Objective: To examine the social and behavioural correlates of metabolic phenotypes during 'at-risk' and 'case' stages of the metabolic disease continuum.
Design: Cross-sectional study of a random population sample.
Participants: A total of 718 community-dwelling adults (57% female), aged 18-92 years from a regional South Australian city.
Measurements: Total body fat and lean mass and abdominal fat mass were assessed by dual energy x-ray absorptiometry. Fasting venous blood was collected in the morning for assessment of glycated haemoglobin, plasma glucose, serum triglycerides, cholesterol lipoproteins and insulin. Seated blood pressure (BP) was measured. Physical activity and smoking, alcohol and diet (96-item food frequency), sleep duration and frequency of sleep disordered breathing (SDB) symptoms, and family history of cardiometabolic disease, education, lifetime occupation and household income were assessed by questionnaire. Current medications were determined by clinical inventory.
Results: 36.5% were pharmacologically managed for a metabolic risk factor or had known diabetes ('cases'), otherwise were classified as the 'at-risk' population. In both 'at-risk' and 'cases', four major metabolic phenotypes were identified using principal components analysis that explained over 77% of the metabolic variance between people: fat mass/insulinemia (FMI); BP; lipidaemia/lean mass (LLM) and glycaemia (GLY). The BP phenotype was uncorrelated with other phenotypes in 'cases', whereas all phenotypes were inter-correlated in the 'at-risk'. Over and above other socioeconomic and behavioural factors, medications were the dominant correlates of all phenotypes in 'cases' and SDB symptom frequency was most strongly associated with FMI, LLM and GLY phenotypes in the 'at-risk'.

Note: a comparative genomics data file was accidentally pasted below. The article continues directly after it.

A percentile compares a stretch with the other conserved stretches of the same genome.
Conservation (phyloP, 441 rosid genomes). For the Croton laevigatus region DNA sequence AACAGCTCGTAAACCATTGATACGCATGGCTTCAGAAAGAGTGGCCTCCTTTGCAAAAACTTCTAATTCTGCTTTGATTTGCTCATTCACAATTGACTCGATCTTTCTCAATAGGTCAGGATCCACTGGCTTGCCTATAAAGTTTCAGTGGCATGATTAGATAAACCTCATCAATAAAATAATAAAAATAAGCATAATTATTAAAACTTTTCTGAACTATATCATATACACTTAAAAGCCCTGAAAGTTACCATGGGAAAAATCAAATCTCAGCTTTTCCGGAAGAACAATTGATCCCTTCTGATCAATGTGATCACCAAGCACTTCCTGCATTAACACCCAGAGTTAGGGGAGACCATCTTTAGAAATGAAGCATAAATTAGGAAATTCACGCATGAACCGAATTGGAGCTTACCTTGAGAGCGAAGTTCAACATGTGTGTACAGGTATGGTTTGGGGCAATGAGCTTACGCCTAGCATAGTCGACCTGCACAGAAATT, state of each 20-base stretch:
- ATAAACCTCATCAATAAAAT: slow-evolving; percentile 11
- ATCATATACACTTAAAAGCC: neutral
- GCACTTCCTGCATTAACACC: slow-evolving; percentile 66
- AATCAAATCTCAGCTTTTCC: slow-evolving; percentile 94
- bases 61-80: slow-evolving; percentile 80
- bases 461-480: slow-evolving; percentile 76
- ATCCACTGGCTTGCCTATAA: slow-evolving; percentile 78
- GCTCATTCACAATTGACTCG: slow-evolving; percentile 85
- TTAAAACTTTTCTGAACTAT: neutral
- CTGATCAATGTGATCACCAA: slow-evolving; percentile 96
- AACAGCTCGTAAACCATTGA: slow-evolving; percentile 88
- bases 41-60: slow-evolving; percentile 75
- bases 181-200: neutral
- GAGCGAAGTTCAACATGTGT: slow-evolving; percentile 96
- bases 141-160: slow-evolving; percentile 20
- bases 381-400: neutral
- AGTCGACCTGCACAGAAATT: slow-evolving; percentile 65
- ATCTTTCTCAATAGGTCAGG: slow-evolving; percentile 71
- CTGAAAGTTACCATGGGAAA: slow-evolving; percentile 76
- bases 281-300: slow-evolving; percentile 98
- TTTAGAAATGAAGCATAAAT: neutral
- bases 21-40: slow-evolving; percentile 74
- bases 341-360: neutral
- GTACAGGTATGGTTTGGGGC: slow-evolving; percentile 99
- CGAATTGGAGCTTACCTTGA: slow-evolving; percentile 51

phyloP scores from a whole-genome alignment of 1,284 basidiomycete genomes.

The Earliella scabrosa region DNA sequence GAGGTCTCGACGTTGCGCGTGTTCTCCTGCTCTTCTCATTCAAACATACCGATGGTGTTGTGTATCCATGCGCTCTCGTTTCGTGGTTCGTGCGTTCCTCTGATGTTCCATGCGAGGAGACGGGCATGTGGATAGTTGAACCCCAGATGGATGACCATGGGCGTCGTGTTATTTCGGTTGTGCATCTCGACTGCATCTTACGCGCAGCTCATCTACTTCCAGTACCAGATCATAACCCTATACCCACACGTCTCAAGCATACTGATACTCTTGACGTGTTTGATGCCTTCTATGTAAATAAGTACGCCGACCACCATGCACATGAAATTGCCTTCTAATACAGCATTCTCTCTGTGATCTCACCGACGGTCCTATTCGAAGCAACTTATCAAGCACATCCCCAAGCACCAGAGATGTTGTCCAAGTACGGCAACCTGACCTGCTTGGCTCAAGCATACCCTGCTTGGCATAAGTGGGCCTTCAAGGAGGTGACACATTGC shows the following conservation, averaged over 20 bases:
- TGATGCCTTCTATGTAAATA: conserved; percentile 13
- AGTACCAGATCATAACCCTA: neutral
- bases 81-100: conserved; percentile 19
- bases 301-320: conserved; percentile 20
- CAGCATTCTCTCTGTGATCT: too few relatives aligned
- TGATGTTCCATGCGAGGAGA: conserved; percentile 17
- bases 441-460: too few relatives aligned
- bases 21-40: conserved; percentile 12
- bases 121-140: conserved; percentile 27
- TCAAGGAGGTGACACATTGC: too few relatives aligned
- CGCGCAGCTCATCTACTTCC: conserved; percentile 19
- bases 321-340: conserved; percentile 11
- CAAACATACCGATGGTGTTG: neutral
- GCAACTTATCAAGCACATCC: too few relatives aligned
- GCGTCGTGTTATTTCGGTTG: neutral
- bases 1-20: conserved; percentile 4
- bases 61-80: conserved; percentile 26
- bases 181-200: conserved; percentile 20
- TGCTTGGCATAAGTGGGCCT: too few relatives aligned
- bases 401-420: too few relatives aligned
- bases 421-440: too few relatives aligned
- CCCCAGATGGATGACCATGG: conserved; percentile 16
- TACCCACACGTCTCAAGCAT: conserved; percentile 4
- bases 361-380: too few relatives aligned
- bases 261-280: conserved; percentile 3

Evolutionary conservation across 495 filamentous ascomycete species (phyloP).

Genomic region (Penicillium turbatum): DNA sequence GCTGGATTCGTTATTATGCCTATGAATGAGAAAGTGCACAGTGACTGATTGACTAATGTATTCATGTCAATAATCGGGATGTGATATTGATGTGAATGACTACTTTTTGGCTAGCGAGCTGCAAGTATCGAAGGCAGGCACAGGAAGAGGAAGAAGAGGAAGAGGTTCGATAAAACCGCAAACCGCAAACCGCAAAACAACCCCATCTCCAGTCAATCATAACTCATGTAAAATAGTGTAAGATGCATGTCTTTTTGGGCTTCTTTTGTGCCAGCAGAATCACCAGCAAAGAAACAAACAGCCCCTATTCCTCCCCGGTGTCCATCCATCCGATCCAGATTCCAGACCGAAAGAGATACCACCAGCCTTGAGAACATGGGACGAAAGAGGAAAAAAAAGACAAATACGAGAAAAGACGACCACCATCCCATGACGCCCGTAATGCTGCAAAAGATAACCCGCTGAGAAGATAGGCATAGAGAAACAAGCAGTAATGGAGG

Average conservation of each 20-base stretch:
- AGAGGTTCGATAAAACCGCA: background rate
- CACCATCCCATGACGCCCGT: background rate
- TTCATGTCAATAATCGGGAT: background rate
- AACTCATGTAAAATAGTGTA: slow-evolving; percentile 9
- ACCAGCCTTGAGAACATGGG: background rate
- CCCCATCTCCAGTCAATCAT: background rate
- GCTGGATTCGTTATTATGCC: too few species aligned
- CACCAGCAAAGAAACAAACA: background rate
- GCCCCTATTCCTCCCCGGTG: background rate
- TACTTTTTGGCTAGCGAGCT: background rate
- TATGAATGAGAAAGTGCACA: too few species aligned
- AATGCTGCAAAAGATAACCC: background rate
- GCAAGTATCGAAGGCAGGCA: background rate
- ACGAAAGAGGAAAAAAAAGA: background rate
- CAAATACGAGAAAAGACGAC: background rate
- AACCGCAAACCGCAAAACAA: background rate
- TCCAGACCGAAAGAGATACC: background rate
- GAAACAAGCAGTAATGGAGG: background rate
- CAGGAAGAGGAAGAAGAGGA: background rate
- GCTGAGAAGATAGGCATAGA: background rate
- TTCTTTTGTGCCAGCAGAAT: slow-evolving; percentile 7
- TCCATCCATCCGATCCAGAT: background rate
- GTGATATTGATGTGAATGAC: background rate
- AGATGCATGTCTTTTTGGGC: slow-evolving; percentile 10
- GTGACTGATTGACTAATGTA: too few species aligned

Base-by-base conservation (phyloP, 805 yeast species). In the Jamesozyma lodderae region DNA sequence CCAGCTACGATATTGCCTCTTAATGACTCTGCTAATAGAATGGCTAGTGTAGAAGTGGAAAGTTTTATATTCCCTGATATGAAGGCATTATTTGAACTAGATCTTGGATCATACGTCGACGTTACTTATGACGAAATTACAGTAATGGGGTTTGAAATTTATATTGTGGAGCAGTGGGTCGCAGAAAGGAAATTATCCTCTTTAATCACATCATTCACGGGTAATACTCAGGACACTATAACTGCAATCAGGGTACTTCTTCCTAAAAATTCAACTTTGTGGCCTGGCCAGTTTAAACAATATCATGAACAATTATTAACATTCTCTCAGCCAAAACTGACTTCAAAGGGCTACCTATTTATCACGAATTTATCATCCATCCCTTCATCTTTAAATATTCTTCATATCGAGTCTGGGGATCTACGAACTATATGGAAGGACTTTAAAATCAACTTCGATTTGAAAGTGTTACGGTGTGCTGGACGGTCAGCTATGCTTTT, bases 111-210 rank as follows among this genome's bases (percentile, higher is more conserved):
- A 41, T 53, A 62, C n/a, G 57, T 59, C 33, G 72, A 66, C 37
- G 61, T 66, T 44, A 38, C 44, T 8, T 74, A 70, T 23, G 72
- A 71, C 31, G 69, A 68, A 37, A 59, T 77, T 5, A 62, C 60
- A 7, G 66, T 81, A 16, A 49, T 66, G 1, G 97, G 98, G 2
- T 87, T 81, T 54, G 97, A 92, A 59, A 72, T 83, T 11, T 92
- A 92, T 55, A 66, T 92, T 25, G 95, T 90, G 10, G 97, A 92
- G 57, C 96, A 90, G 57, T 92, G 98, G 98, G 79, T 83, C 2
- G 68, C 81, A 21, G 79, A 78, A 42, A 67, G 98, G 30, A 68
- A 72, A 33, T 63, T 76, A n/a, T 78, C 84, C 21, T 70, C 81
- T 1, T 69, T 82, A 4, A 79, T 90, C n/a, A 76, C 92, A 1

Conclusion: Previous research has shown FMI, LLM and GLY phenotypes to be most strongly predictive of diabetes development. Reducing SDB symptom frequency and optimising the duration of sleep may be important concomitant interventions to standard diabetes risk reduction interventions. Prospective studies are required to examine this hypothesis.